- Reviews on above mentioned (and other) review sites from companies similar to yours in size, industry, etc.
- Case studies and success stories to understand if your challenges and pain points match those that successful customers experienced before using the tool
- Pricing options, including different plans, billing cycles, and cost per seat
- How long it takes to get started and to fully use the tool
Step 5: Select Your Tools & Run Them By Your TeamIt’s time to select your tools. You now have a couple of options per tool category (ideally not many more than that) along with their costs. Run through each category and choose one tool based on the ratio of its benefits and price—if a tool is slightly more expensive than others, but brings dramatically more benefits based on your needs, it’s probably your best bet. Once you have a list of your preferred tools, get your team together again and gather their feedback. You’ve already used their inputs for your research and selection, so this should ensure everyone’s in the same place—and happy—about the stack you picked.
Step 6: Make Your Purchases, Get Onboarded, & Review RegularlyFinally, sign up for your chosen tools. If the company offers onboarding, take advantage of it along with any teammates that will be using it so you can make the most of the features the tool provides. Schedule a recurring reminder—for example, every six to 12 weeks—to review how your stack is serving you in your pursuit of ambitious marketing goals. Success lies in this regular effort to make the most out of the tools in your toolbox, so you can sharpen, tweak, or replace them if necessary.
Build Your Martech Stack Into Your WorkflowThe tools you pick are the gear that helps you execute powerful activities that bring results. The activities in question, of course, are down to what’s in your marketing strategy—and your marketing calendar. So make sure they’re the right ones.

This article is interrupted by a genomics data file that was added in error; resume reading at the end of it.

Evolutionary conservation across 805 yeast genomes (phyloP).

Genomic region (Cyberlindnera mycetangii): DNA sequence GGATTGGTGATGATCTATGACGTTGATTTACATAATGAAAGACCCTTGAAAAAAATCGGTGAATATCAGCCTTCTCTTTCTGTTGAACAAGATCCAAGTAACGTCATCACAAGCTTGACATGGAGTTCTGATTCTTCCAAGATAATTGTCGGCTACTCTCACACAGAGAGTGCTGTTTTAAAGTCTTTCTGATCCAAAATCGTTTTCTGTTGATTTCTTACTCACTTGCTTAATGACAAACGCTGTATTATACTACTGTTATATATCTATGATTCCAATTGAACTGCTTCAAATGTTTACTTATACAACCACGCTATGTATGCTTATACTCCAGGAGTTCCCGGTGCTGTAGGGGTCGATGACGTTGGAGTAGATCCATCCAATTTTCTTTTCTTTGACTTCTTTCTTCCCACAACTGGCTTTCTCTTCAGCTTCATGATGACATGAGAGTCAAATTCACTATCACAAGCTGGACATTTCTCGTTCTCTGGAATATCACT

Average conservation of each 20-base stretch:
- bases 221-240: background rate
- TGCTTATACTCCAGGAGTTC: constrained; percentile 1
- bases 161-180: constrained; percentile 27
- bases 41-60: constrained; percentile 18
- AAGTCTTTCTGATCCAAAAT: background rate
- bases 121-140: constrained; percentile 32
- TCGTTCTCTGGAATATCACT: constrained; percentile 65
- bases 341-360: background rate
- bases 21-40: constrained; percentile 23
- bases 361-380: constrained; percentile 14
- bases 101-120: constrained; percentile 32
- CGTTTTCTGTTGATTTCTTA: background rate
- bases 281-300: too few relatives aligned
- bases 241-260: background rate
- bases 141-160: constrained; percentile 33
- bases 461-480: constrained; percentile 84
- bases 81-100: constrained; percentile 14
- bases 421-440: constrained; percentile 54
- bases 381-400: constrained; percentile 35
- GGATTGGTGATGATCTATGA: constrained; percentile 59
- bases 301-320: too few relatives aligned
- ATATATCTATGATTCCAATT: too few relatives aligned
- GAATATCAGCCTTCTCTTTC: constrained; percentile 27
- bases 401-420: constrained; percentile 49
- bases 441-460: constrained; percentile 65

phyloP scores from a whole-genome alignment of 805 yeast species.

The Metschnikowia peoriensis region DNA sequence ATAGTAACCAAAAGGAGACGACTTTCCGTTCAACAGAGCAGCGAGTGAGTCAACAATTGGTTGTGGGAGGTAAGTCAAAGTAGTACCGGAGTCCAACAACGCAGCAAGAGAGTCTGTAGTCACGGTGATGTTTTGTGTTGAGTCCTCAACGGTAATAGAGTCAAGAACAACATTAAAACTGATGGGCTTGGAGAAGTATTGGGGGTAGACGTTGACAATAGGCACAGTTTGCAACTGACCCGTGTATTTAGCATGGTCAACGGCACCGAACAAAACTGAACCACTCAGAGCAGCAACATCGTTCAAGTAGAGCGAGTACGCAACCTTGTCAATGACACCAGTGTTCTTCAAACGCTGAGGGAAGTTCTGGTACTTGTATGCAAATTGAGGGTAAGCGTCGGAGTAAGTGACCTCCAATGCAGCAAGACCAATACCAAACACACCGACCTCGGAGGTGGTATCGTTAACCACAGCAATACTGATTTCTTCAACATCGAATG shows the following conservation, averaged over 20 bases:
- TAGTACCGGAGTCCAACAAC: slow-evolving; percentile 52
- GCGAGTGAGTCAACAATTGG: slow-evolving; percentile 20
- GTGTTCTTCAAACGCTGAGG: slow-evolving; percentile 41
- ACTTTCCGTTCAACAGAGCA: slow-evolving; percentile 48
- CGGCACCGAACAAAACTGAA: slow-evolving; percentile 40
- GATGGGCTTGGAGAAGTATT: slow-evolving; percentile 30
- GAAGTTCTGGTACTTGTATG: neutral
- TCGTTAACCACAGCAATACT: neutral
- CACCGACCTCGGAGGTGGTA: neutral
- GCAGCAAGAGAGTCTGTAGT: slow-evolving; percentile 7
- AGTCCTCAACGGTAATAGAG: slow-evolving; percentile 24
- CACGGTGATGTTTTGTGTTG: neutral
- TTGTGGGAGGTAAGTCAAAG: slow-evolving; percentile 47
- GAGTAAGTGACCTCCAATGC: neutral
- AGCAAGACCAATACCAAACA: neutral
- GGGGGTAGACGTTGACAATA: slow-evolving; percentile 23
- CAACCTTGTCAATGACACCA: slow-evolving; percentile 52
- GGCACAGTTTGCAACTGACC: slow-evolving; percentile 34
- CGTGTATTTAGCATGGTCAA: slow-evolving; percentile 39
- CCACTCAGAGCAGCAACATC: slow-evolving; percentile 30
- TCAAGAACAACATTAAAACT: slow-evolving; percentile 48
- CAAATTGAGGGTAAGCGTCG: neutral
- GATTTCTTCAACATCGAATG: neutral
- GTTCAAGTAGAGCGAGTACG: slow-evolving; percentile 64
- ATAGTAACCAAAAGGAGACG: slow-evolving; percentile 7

Martech Stack FAQs
What Is An Example Of Marketing Technology?Marketing technology includes tools and platforms that help marketers deliver their best work and hit marketing and business goals. This can be a CRM platform, a marketing calendar tool, a social media scheduler, and a blog post optimization tool.
What Are Marketing Tech Tools?Marketing tech tools help marketers execute every stage of a marketing campaign— from planning and outlining campaigns to building content, launching campaigns, analyzing marketing data, and automating/streamlining a marketing process.
How Do You Build A Marketing Tech Stack?Building a marketing tech stack includes these six steps:
- Take note of your marketing goals and channels
- Get input from all marketing team members
- Define your martech stack budget range
- Research potential tools for your stack
- Select your tools and run the list by your team
- Purchase marketing tools, go through onboarding, and review regularly